Meta’s disappointing fourth-quarter 2022 guidance wiped out one-fourth of the company’s market cap, sending the stock to its lowest level since 2016.
The cuts come after the tech behemoth increased its headcount by roughly 60% during the pandemic. Competition from rivals such as TikTok, a general slowdown in online ad spending, and challenges from Apple’s iOS changes have all hurt the business.
Twitter has cut 3,700 jobs
Elon Musk, who purchased Twitter for $44 billion in late October, laid off approximately 3,700 employees, according to internal communications obtained by CNBC. That’s roughly half of the staff. Significantly more employees have left after Musk changed some policies regarding working from home and wrote that he expected all employees to commit to a “hardcore” work environment.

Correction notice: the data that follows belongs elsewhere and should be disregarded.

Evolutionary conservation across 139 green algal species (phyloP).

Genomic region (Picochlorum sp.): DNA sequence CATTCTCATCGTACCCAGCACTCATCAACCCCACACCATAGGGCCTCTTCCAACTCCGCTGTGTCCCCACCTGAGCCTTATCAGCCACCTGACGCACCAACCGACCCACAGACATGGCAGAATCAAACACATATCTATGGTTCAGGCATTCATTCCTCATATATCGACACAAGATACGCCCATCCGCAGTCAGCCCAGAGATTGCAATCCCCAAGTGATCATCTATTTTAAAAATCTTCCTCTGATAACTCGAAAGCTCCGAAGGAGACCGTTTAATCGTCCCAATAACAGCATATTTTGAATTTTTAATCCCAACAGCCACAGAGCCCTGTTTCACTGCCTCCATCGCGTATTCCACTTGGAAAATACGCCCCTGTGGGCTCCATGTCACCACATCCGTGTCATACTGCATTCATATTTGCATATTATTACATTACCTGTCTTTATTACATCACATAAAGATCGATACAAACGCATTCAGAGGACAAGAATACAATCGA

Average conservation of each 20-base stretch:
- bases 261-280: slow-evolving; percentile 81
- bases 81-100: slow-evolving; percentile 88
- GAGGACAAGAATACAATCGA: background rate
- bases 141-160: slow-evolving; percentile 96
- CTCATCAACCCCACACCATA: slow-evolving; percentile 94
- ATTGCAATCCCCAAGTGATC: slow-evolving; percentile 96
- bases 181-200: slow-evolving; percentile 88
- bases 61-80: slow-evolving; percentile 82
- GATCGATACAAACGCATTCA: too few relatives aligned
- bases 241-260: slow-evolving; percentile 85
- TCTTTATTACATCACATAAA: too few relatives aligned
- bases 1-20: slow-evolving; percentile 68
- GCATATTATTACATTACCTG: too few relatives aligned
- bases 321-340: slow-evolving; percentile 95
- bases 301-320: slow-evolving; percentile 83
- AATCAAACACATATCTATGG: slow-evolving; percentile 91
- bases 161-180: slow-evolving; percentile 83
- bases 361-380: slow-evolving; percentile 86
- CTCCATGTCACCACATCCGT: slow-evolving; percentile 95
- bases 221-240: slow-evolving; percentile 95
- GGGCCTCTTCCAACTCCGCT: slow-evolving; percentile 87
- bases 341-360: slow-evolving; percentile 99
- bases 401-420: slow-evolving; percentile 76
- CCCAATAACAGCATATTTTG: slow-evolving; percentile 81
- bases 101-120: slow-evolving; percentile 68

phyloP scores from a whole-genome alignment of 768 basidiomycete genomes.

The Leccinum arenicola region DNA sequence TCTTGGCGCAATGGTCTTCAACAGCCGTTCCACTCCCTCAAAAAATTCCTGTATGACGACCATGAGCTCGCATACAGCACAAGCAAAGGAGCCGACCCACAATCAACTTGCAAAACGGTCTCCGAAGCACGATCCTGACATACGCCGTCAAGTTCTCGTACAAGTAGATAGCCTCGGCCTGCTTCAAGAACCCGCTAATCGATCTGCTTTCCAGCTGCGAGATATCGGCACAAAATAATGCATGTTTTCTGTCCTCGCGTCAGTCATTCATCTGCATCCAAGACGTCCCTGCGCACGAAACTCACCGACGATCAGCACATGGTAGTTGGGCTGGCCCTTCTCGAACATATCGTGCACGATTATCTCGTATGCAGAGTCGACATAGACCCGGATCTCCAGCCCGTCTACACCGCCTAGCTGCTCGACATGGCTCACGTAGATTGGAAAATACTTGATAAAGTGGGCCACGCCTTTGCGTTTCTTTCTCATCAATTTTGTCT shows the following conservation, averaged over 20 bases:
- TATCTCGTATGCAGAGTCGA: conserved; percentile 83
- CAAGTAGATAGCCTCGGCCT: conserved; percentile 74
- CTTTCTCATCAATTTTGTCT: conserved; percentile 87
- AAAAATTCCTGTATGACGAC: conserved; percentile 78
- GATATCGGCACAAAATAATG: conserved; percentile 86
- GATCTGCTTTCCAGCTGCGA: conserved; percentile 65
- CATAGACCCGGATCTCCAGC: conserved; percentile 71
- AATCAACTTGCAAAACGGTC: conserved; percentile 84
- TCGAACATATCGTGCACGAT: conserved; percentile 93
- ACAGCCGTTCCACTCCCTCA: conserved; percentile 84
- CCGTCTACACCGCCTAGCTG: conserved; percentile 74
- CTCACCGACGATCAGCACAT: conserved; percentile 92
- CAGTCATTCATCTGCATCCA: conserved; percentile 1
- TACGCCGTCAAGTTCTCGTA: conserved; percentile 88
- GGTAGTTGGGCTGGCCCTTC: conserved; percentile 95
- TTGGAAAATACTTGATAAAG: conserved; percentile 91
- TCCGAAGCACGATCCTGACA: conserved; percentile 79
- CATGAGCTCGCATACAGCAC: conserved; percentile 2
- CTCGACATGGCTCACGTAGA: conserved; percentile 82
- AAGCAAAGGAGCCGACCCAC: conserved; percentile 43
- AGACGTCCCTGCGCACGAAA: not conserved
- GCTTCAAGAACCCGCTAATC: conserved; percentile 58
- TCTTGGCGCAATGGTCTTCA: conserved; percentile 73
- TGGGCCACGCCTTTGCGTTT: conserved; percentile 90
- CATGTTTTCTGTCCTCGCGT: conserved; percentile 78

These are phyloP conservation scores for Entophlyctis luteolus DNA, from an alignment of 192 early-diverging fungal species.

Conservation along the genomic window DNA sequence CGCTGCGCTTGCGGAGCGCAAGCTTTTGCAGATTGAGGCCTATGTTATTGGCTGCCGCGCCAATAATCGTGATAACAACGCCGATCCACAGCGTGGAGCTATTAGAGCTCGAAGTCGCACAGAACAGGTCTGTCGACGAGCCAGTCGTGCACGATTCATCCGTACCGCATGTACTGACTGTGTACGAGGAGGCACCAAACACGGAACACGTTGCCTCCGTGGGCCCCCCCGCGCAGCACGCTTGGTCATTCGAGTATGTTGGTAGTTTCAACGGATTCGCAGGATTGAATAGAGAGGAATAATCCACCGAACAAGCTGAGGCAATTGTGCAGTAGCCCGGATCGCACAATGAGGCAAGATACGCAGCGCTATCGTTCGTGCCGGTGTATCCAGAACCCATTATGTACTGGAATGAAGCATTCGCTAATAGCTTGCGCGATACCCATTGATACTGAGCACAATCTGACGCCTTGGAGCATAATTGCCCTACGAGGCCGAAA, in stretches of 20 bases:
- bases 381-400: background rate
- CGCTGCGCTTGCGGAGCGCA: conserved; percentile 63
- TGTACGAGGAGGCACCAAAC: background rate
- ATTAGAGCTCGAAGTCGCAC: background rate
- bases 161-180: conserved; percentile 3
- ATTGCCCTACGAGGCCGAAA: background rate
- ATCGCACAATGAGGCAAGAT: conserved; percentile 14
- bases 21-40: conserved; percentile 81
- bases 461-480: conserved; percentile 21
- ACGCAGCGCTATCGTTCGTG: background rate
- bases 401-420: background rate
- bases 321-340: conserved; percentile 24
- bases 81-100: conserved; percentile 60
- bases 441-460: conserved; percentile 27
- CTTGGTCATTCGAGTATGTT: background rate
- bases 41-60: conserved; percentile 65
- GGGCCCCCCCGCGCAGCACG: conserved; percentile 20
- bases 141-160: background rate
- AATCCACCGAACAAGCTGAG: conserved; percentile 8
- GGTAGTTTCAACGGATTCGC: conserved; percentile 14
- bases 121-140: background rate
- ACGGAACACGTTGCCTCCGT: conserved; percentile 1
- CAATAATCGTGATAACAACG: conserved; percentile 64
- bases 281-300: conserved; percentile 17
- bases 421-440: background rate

Musk stated in a tweet on November 4 that the company had “no choice” but to lay off employees because it was losing $4 million daily.
These were some of the major layoffs at the tech giants and start-ups that have taken place lately.
The doctrine of layoff comes into work as a result of recession and companies losing income, resulting in them shedding expenditure, often in the form of firing employees. Although generally, there are various reasons and explanations, still not in all cases are these enterprises allowed to disown the employees who relied upon them for their income and security. The laws regarding layoffs can be complex and vary from place to place, but with the assistance from legal experts available at Legamart, you can overcome the challenges thrown at you by your employer.